Stinking To High Heaven

And when the layer of dew lifted, there, on the surface of the wilderness, was a small round substance, as fine as frost on the ground. And Moses said to them, “This is the bread which the LORD has given you to eat. This is the thing which the LORD has commanded: ‘Let every man gather it according to each one’s need, one omer for each person, according to the number of persons; let every man take for those who are in his tent.”’ Then the children of Israel did so and gathered, some more, some less. So when they measured it by omers, he who gathered much had nothing left over, and he who gathered little had no lack. Every man had gathered according to each one’s need. And Moses said, “Let no one leave any of it till morning.” Notwithstanding they did not heed Moses. But some of them left part of it until morning, and it bred worms and stank. And Moses was angry with them. – Exodus 16:14; 15c-20.

Ray Bolanos had been on a fishing trip in Alaska and had caught enough halibut to fill up two ice chests. Ray carefully tied rope around the chests and checked them with his luggage when he took the flight home from Anchorage to Seattle. However, something happened on the flight home to the fish. One of the ice chests no longer had the rope tied around it and much of the halibut was missing. Of course, Ray was upset and it appeared that the fish had been stolen. That is the way it appeared until something began to smell. Workers noticed an ugly smell coming from near a conveyor belt. Further investigation resulted in finding the missing fish, which by this time was rotting and smelling horribly.

We can feel sorry for the airport workers who had to clean up the stinking fish. The good thing about that was that the workers were not personally responsible for the smell. The Israelites had a different and bigger problem. God miraculously provided food for the Israelites after they left Egypt. No one knows for sure what the heavenly food “manna” looked or tasted like. It must have been tasty because people tried to keep the leftovers even though they were told not to do so. A terrible thing happened when the “manna” leftovers were kept too long; it began to smell and there were worms in it. The Bible says that this leftover manna “stank”. You would think that there were a large number of people who did not heed the command of God given by Moses not to keep the manna that was not eaten. Moses could smell it; perhaps there was a stench that covered the whole camp. The people woke up the next morning to the terrible smell of wormy manna stinking up the place.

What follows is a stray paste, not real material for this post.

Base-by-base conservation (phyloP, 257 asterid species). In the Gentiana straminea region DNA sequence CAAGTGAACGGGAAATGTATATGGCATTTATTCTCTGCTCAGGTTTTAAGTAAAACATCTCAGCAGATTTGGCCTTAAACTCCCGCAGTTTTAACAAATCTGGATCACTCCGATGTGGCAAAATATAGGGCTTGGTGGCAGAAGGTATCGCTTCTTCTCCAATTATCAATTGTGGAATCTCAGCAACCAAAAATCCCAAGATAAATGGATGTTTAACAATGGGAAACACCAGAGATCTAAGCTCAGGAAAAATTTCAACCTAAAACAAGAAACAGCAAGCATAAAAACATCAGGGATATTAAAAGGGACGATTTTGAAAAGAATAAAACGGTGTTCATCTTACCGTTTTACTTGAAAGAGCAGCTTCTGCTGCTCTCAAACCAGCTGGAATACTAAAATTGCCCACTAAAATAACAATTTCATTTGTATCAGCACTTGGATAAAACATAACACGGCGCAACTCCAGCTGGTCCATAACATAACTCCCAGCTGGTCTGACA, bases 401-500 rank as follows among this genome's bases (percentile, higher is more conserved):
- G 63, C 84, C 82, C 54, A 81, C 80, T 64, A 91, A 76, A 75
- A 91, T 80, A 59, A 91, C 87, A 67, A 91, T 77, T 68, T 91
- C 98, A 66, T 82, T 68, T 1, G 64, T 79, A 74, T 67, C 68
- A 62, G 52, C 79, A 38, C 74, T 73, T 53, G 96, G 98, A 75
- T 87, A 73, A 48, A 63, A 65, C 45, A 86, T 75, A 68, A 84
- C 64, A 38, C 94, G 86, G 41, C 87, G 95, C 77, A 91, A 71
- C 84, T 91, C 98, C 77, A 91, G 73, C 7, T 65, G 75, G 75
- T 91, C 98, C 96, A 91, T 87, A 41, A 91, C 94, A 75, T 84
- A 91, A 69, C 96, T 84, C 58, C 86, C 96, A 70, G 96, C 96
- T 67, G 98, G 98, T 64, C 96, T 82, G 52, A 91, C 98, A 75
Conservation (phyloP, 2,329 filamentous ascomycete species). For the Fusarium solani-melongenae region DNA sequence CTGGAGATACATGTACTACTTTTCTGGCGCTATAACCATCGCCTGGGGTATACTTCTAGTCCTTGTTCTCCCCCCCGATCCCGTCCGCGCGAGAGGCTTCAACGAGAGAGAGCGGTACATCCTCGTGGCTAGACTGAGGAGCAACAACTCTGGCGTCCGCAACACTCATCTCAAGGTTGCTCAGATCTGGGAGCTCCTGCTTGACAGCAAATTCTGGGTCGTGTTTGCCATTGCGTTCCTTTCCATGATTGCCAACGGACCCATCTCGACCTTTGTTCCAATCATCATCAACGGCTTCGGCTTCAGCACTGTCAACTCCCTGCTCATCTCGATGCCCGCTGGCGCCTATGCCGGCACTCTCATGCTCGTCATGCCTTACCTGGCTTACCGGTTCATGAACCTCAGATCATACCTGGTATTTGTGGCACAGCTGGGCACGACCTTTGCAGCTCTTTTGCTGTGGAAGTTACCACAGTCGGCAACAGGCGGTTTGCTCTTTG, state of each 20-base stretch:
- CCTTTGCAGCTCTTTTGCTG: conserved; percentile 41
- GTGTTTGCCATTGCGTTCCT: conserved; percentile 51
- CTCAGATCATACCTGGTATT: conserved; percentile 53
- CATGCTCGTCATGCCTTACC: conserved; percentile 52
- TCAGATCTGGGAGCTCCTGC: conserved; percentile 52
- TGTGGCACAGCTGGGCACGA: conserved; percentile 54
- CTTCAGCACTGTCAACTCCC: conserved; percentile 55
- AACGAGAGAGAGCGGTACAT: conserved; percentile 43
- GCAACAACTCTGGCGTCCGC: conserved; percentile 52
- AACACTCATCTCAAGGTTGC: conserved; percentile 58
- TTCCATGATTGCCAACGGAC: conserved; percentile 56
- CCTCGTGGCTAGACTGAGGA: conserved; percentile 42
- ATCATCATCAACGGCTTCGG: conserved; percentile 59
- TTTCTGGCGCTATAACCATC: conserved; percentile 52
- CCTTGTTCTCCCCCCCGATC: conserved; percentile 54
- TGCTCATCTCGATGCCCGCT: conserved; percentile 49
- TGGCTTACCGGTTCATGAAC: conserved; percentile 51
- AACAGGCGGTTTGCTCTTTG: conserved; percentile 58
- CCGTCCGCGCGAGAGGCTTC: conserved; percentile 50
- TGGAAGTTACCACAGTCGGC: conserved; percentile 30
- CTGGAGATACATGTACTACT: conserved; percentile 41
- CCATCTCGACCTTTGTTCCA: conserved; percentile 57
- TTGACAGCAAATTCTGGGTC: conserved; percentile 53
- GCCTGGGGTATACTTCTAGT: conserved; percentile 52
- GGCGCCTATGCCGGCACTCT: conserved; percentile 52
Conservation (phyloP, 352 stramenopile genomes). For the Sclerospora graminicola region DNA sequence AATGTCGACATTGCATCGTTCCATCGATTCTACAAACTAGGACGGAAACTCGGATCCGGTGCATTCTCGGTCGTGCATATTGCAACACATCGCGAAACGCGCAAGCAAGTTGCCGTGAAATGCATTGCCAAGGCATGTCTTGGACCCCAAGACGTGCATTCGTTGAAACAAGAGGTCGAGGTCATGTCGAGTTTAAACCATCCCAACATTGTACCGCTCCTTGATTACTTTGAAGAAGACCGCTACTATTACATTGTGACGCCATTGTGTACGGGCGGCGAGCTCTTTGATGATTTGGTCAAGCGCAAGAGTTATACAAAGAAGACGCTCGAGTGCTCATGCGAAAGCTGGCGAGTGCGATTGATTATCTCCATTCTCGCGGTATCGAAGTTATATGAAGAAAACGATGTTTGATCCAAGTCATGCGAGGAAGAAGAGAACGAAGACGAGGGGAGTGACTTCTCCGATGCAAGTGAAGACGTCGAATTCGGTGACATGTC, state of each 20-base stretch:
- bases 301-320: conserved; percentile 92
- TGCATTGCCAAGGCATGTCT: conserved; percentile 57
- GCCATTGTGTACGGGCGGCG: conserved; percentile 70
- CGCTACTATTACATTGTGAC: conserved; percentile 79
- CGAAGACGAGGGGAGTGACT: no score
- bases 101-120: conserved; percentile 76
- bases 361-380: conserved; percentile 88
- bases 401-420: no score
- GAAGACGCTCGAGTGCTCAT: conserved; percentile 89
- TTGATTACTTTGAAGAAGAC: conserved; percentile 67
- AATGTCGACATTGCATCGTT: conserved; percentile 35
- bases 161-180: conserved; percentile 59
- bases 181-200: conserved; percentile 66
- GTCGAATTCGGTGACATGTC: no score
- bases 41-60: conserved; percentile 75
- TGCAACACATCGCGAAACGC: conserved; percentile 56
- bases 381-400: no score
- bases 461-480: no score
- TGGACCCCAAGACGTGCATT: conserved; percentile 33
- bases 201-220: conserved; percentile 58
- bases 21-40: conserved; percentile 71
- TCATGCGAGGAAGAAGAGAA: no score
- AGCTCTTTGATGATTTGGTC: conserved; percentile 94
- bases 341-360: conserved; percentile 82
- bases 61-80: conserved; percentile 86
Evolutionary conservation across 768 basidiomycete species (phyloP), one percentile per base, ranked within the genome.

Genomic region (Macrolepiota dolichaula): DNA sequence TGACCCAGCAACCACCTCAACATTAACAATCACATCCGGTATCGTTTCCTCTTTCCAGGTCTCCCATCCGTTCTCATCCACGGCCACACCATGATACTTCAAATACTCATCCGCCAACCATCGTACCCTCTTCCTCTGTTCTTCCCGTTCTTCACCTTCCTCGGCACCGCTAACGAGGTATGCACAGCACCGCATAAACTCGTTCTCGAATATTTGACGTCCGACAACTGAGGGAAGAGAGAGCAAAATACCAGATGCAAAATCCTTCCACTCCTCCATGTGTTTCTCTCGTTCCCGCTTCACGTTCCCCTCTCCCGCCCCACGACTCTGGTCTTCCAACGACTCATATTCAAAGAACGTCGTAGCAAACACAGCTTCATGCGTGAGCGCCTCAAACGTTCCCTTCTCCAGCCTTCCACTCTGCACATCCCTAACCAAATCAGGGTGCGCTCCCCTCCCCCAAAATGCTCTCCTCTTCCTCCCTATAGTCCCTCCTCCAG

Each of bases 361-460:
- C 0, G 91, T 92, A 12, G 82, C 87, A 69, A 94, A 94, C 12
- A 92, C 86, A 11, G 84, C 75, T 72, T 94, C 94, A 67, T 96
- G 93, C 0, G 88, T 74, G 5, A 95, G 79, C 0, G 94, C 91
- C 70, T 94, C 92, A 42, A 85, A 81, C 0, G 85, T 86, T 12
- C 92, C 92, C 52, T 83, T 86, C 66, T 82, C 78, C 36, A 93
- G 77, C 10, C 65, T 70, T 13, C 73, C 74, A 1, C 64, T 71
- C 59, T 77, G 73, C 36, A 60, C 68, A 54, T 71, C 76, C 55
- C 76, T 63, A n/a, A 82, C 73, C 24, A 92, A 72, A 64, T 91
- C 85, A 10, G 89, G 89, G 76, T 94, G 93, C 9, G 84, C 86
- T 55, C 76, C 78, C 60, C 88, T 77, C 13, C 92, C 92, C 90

Moses was angry with those who had disobeyed and if Moses was angry it was likely that God was not too happy either. It may have smelled so bad that the smell even reached Heaven! Could that be where the term “stinking to high Heaven” originated?

To bring this forward in time to us we see that the Israelites had a clear and simple command about what to do with the manna. They were to gather it six days a week and promptly dispose of all they did not consume. When they failed to do so, they stunk the place up. Here is something to think about; when we fail to do what we clearly know that we ought to do is there a spiritual stench about our lives? Do we “stink to high heaven”? Do Christians around us have to figuratively hold their noses when they are around us? It must have been an ugly smell when Demas forsook the apostle Paul for the things of this world (2 Timothy 4:12). Surely it was an ugly stench when John Mark left the work and the mission effort to go back home (Acts 15:37-38).

What if God could smell it every time we do good and every time we do wrong? Would there always be a stench around our lives of the rotting sinfulness that stinks to high heaven or a sweet-smelling aroma coming from our obedience that is “well pleasing to God (Philippians 4:18)?

(The ugly smell of sin.)

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